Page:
data also show that past performance affects the
level of aspirations (Mezias & Murphy, 1998;
Mezias et al., 2002).
Several specifications have been used to measure
historical aspirations. Some studies use the firms
previous period performance as the historical as-
piration level (Lim & McCann, 2013; Ref & Shapira,
2017). Other studies use the simple average of past
performances over multiple periods (Arrfelt et al.,
2013). The weighted moving average of prior his-
torical aspirations and the current or most recent
performance has been among the most frequently
used specification (Greve, 1998, 2003a; Kacperczyk
et al., 2015; Kuusela et al., 2017; Tyler & Caner,
Although evidence from empirical studies of his-
torical aspirations is typically viewed as providing
stronger support for the theory than studies based on
social aspirations (Boyle & Shapira, 2012; Ref &
Shapira, 2017), our tabulated results in Table 2 sug-
gest that this is not the caseevidence for both is
mixed. A substantial number of studies support the
claim that performance below historical aspirations
influences organizational behavior by triggering
problemistic search that leads to change (Baum et al.,
2005; Chen & Miller, 2007; Greve, 1998; Miller &
Chen, 2004). Many other studies, however, find ei-
ther a nonsignificant result (Greve, 2003b) or report
statistically significant results in the opposite di-
rection, with a performance shortfall relative to a
historical aspiration leading to decreased search or
change (Iyer & Miller, 2008).
The second dimension of an aspiration is based on
social comparisonappraising performance today
relative to that of firms in a reference group. If the
focal firms performance is perceived to be lower
than the performance level of other firms in the ref-
erence group, we expect the focal firm to recognize
that the performance gap is a problem and, conse-
quently, initiate problemistic search. Work on social
aspirations has a classic psychological foundation.
As Massini, Lewin, and Greve (2005) note, research
on the level of aspiration (Lewin et al., 1944) and
social comparison theory (Festinger, 1954) suggest
that individuals use a reference group that reflects
the average performance of peers.
Despite the theoretical appeal of the concept of
social aspirations and the rich body of research
(Baum et al., 2005; Greve, 1995; Greve, 1998; Harris &
Bromiley, 2007; Iyer & Miller, 2008; Ketchen &
Palmer, 1999), empirical studies of the link between
social aspirations and subsequent organizational
change yields mixed findings, as our results in
Table 2 suggest. Although many studies find, con-
sistent with problemistic search theory, that perfor-
mance below the social aspiration stimulates more or
riskier organizational change (Baum et al., 2005;
Harris & Bromiley, 2007; Ketchen & Palmer, 1999;
Labianca et al., 2009), others find no effect (Audia &
Greve, 2006; Desai, 2008; Lim & McCann, 2013) or an
opposite relationship (Bromiley & Washburn, 2011;
Iyer & Miller, 2008).
The mixed evidence on the role of social aspira-
tions may be a result of the differences across studies
in the assumptions, upon which reference groups are
formed (Baum & Dahlin, 2007; Labianca et al., 2009;
Short & Palmer, 2003). Many studies regard industry
membership as the defining feature of reference
groups (Greve, 2008a), with social aspirations mea-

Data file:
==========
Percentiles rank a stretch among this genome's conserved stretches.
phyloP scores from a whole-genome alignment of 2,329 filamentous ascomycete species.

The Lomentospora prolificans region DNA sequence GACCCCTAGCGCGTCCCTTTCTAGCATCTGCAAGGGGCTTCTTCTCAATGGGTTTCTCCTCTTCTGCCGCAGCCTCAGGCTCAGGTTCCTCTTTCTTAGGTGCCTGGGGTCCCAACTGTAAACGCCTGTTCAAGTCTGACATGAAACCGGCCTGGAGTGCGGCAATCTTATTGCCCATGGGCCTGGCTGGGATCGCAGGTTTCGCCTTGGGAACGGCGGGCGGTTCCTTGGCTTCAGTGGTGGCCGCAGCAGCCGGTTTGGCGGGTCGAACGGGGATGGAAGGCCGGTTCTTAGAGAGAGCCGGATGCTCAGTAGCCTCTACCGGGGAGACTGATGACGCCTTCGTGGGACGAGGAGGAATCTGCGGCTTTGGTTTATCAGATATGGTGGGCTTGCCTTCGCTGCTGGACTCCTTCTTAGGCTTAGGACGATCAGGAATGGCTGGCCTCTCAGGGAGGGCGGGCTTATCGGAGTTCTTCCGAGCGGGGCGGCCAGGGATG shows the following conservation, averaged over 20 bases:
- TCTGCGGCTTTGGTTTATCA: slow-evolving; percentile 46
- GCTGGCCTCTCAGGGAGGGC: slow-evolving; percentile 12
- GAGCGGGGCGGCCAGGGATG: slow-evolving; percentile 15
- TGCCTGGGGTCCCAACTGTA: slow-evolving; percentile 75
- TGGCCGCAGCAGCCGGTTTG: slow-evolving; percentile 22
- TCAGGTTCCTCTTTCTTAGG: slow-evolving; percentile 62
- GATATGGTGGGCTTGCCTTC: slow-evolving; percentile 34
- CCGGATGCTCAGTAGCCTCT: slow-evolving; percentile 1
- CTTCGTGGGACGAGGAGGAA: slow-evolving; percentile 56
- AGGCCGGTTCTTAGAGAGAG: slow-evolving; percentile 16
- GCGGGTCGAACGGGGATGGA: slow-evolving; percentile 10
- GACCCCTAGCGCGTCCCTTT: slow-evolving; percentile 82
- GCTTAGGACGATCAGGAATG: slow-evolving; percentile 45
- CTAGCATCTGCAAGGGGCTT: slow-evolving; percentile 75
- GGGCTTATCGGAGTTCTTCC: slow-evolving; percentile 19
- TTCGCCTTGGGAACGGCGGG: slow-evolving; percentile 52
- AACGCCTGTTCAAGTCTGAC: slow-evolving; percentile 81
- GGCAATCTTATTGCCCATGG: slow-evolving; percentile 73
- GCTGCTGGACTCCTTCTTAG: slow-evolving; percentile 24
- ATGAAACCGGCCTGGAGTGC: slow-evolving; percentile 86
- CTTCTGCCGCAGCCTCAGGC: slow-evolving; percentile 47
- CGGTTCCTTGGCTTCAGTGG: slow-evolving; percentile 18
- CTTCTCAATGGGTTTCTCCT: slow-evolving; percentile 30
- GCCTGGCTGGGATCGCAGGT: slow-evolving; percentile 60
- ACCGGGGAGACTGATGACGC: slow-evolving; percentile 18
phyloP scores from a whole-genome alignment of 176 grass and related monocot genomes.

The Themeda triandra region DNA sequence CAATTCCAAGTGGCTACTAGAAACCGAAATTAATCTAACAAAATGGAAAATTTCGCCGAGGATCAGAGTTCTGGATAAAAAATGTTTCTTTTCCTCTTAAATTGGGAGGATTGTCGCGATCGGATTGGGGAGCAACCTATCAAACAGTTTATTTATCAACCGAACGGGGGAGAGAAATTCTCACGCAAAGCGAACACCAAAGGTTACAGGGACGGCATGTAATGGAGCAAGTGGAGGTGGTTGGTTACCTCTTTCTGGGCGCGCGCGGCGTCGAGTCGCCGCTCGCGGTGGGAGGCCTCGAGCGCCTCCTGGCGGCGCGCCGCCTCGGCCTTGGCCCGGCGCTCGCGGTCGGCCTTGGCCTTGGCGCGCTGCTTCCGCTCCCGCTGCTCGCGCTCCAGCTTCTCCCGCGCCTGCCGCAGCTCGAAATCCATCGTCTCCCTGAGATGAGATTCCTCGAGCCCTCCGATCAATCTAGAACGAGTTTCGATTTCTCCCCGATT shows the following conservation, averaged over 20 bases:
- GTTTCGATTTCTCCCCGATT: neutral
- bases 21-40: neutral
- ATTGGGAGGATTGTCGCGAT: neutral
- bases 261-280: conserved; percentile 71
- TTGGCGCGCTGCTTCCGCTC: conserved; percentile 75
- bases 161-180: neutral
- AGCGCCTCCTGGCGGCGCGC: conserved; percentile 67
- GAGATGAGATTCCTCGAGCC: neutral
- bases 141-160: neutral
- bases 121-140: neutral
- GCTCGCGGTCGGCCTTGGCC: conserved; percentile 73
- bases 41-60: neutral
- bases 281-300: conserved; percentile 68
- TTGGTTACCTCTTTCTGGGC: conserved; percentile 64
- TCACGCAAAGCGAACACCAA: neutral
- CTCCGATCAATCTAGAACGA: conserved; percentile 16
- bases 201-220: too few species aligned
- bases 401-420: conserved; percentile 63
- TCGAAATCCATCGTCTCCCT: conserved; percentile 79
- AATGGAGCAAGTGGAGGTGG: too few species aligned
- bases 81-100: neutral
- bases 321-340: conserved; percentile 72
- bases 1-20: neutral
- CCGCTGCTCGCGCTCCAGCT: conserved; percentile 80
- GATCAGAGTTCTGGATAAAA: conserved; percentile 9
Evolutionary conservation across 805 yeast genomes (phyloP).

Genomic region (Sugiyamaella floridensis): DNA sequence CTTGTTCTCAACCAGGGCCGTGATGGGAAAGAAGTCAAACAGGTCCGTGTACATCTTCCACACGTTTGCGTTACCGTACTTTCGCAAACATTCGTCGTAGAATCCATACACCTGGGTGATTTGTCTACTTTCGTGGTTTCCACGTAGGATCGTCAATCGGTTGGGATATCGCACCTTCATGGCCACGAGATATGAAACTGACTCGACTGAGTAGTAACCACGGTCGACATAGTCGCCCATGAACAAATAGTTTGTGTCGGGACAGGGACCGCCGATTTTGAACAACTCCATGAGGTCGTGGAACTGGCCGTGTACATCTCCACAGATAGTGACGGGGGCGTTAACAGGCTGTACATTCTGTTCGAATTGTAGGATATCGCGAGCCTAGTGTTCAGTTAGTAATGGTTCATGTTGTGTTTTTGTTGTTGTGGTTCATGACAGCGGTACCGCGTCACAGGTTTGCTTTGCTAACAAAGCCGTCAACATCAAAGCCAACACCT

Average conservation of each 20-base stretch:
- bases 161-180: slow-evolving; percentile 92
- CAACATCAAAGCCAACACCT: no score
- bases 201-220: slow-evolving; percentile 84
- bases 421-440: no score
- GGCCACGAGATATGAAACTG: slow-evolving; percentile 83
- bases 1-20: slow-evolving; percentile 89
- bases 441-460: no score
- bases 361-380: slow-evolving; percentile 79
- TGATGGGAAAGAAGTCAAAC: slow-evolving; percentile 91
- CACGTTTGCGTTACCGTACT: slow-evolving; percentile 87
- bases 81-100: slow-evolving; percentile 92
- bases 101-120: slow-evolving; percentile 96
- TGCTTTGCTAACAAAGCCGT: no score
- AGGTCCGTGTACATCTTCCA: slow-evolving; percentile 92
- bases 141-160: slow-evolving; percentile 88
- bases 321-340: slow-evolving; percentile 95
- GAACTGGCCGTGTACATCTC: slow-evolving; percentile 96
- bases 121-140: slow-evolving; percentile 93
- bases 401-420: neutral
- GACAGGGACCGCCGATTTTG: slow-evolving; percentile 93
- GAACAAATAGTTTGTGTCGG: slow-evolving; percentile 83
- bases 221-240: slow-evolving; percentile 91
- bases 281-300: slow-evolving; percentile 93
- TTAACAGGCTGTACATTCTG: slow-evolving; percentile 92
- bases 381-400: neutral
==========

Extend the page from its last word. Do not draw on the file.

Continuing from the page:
sured by average (Baum et al., 2005) or median (Iyer
& Miller, 2008) industry performance. A more seri-
ous issue, one that goes beyond simple measure-
ment, relates to the large number of dimensions on
which a reference group might be constructed. Greve
(1998) notes a broad array of variables, beyond in-
dustry, that may be important for determining the
reference group: size, physical proximity, perfor-
mance, products, markets, and production methods
may all be relevant. Moreover, as Audia et al. (2015)
argue, by building on the psychological construct of
self-enhancement motives, managers may select ref-
erence groups in a strategic manner such that they are
able to view themselves in a favorable light. The
challenge of empirically studying social aspirations
and problemistic search may be further compounded
because firms may have multiple simultaneous ref-
erence groups (Moliterno et al., 2014), both within
and outside theorganization (Kacperczyk et al., 2015).
The challenge with specifying social aspirations is
not simply empirical, but rather, reflects a lack of
understanding of how firms form reference groups
for the social component of aspirations. Cyert and
March (1963) provide little guidance in this respect.
In our view, progress may require an in-depth con-
sideration of the cognitive processes underlying the
social construction of reference groups. Given the
limited consideration of cognition in the classical
218 JanuaryAcademy of Management Annals
formulation of problemistic search, these cognitive
processes have largely been overlooked. Yet research
outside of the behavioral theory of the firm offers
some suggestive evidence. A number of studies ex-
amine how firms identify others as rivals, worthy of
attention, and perhaps social comparison (Clark &
Montgomery, 1999; Kilduff, Elfenbein, & Staw, 2010;
Panagiotou, 2007; Porac, Thomas, & Baden-Fuller,
1989). For instance, Fiegenbaum, Hart, and Schendel
(1996) argue in their conceptual article that strategic
groups may serve as more effective comparison tar-
gets for the firms than the more general construct of
industry and as a result, firms within an industry
may have different reference groups.